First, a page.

The story calls for oomph and glory, but the illustrations don’t deliver.

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CREATION COLORS

The biblical story of Creation, seen through a theme of colors.

“In the beginning, there was nothing. No colors at all,” reads the first page, showing a dark gray, canvas-textured background; abstract black and gray cutouts sit in front of it while bits of dark blue peek out from behind it. The architect here is God, unseen and ungendered, spelled out in Christian/mainstream tradition (though the author’s note calls the day of rest “Shabbat,” a Jewish term). God’s creations are mapped onto colors: The spread about skies and oceans is blue while the one about trees and grasses is green. Some mappings, such as pinks for fishes, feel arbitrary. On the first day, when God “separate[s] the crisp, strong blacks / from the wintry, pale whites,” the cutout design resembles a web or net—but with sharp, nonrepeating shapes rather than geometrical repetition. Dim light illuminates the netting-shapes on the black page but doesn’t make them, as the text claims, “crisp.” On “day four” (sun, moon, stars), the low-saturation oranges aren’t “burning” as claimed—though the facing page does blaze thanks to yellows and unacknowledged red. God’s first two humans—unnamed and ungendered, one with medium-light orange-brown skin and short, straight hair, the other with very pale skin and long, loosely-curly brown hair tumbling downward—face demurely away from readers among vine-shaped cutouts.

The story calls for oomph and glory, but the illustrations don’t deliver. (author’s note) (Picture book/religion. 3-6)

Pub Date: April 1, 2019

ISBN: 978-1-68115-545-6

Page Count: 24

Publisher: Apples & Honey Press

Review Posted Online: Jan. 28, 2019

Kirkus Reviews Issue: Feb. 15, 2019

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Though it will never usurp Dr. Seuss, it will still find a home where Christian families of faith seek inspirational picture...

WHEN I PRAY FOR YOU

Turner adds another title to his picture-book series that highlights the miracles in the mundane (When God Made Light, 2018, etc.).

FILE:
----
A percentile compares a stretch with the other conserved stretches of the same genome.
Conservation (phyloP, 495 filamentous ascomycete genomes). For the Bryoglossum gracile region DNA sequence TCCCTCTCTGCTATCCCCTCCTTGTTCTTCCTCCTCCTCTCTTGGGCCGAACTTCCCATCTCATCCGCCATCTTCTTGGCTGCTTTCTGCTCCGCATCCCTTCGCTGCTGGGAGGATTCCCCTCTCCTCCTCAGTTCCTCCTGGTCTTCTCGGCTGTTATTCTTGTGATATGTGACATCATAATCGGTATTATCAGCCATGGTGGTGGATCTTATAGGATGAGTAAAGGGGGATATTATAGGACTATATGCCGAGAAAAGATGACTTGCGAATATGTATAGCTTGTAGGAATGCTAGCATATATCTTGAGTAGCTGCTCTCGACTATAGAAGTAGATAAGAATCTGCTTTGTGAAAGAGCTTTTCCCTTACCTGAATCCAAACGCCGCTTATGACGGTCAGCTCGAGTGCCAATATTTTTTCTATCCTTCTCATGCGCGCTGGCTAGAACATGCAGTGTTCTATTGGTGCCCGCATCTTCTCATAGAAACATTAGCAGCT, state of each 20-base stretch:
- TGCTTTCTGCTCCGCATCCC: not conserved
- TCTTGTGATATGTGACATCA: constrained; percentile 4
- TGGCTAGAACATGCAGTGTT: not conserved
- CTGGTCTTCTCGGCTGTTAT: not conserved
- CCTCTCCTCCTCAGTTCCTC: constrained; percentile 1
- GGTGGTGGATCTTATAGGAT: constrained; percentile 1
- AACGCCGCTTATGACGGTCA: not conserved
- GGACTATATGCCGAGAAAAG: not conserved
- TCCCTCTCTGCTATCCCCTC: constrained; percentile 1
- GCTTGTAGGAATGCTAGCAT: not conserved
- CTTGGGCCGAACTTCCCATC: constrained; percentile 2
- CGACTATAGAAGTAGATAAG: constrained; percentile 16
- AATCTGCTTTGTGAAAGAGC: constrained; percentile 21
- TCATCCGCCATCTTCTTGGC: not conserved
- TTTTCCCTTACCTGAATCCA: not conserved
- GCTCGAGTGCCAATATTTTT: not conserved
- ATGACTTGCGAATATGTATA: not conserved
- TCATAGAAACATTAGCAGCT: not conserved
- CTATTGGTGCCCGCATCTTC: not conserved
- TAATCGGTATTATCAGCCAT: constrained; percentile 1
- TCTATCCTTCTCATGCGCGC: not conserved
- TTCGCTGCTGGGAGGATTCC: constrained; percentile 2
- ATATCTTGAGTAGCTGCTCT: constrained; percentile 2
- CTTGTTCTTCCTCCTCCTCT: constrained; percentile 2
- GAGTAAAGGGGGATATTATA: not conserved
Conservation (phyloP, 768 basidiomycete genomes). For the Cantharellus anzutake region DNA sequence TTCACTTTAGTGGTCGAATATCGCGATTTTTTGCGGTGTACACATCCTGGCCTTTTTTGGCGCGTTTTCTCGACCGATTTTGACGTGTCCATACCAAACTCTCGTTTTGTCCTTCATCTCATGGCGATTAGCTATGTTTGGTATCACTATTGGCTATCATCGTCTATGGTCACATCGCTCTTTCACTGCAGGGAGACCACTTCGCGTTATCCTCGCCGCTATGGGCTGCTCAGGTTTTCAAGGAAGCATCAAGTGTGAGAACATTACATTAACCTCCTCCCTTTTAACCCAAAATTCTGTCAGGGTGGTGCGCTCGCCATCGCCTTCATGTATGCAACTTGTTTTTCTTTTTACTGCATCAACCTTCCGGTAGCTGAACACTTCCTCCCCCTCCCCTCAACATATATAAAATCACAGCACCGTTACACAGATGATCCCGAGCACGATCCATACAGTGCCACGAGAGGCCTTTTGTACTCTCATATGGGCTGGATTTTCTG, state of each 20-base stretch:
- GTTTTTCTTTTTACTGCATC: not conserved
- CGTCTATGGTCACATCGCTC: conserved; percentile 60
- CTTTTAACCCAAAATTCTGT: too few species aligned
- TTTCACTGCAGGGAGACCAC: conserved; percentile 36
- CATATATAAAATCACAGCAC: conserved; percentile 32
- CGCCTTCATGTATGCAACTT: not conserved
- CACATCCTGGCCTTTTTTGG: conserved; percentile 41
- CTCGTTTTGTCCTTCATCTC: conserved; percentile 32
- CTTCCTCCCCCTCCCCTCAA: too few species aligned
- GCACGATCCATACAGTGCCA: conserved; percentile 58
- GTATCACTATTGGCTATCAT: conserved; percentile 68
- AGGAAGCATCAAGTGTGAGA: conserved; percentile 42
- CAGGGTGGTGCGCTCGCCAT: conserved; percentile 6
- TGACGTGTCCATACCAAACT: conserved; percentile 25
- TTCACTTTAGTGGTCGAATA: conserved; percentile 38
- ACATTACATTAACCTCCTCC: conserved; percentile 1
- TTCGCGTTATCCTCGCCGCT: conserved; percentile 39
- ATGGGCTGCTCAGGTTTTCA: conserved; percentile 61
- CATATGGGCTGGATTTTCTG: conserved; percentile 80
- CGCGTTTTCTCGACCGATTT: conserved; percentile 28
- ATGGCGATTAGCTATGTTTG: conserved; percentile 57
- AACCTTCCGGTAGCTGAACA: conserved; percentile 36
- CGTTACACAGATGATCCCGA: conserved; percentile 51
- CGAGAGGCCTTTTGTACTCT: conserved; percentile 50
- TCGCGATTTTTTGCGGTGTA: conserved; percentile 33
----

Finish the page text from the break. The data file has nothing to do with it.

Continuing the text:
In the vein of children’s-bookshelf stalwart Oh, the Places You’ll Go, Turner’s rhyming text includes both prayers and life advice for a growing child, beginning with infancy and moving on to adolescence. At times the rhyme and meter are strained, muddling meaning and making the tempo feel occasionally awkward when read aloud. Overall, though, the book executes its mission, presenting Christian theological truths within the rhythmic inspirational text. For this third series installment Turner’s text is paired with a new illustrator, whose bright illustrations of wide-eyed children have great shelf appeal. While David Catrow’s previous illustrations in the series featured effervescent black protagonists, the child in Barnes’ illustrations appears white, though she occupies an otherwise diverse world. While illustrated as a prayer from a mother for her daughter, the text itself is gender neutral.

Though it will never usurp Dr. Seuss, it will still find a home where Christian families of faith seek inspirational picture books. (Picture book/religion. 3-6)

Pub Date: Feb. 19, 2019

ISBN: 978-0-52565058-4

Page Count: 48

Publisher: WaterBrook

Review Posted Online: Dec. 5, 2018

Kirkus Reviews Issue: Jan. 1, 2019

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Fans of this popular series will find this a rewarding addition to family Easter celebrations.

GOD GAVE US EASTER

From the God Gave Us You series

Bergren and Bryant attempt to explain Easter to young children in a gentle, nonthreatening manner, with partial success.

When Little Cub questions her father about Easter, Papa Bear explains the religious significance of the holiday in various symbolic ways to his cub. He uses familiar things from their world, such as an egg and a fallen tree, to draw parallels with aspects of the Christian story. Papa Bear discusses his close relationships with Jesus and God, encouraging Little Cub to communicate with God on her own. The theme focuses on the renewal of life and the positive aspects of loving God and Jesus. Easter is presented as a celebration of eternal life, but the story skirts the issue of the crucifixion entirely. Some adults will find this an inadequate or even dishonest approach to the Easter story, but others will appreciate the calm and soothing text as a way to begin to understand a difficult subject. Bryant’s charming watercolor illustrations of the polar bear family, their cozy home and snowy forest scenes add to the overall mellow effect.

Fans of this popular series will find this a rewarding addition to family Easter celebrations. (Religion/picture book. 3-6)

Pub Date: Jan. 15, 2013

ISBN: 978-0-307-73072-5

Page Count: 40

Publisher: WaterBrook

Review Posted Online: Dec. 12, 2012

Kirkus Reviews Issue: Jan. 1, 2013

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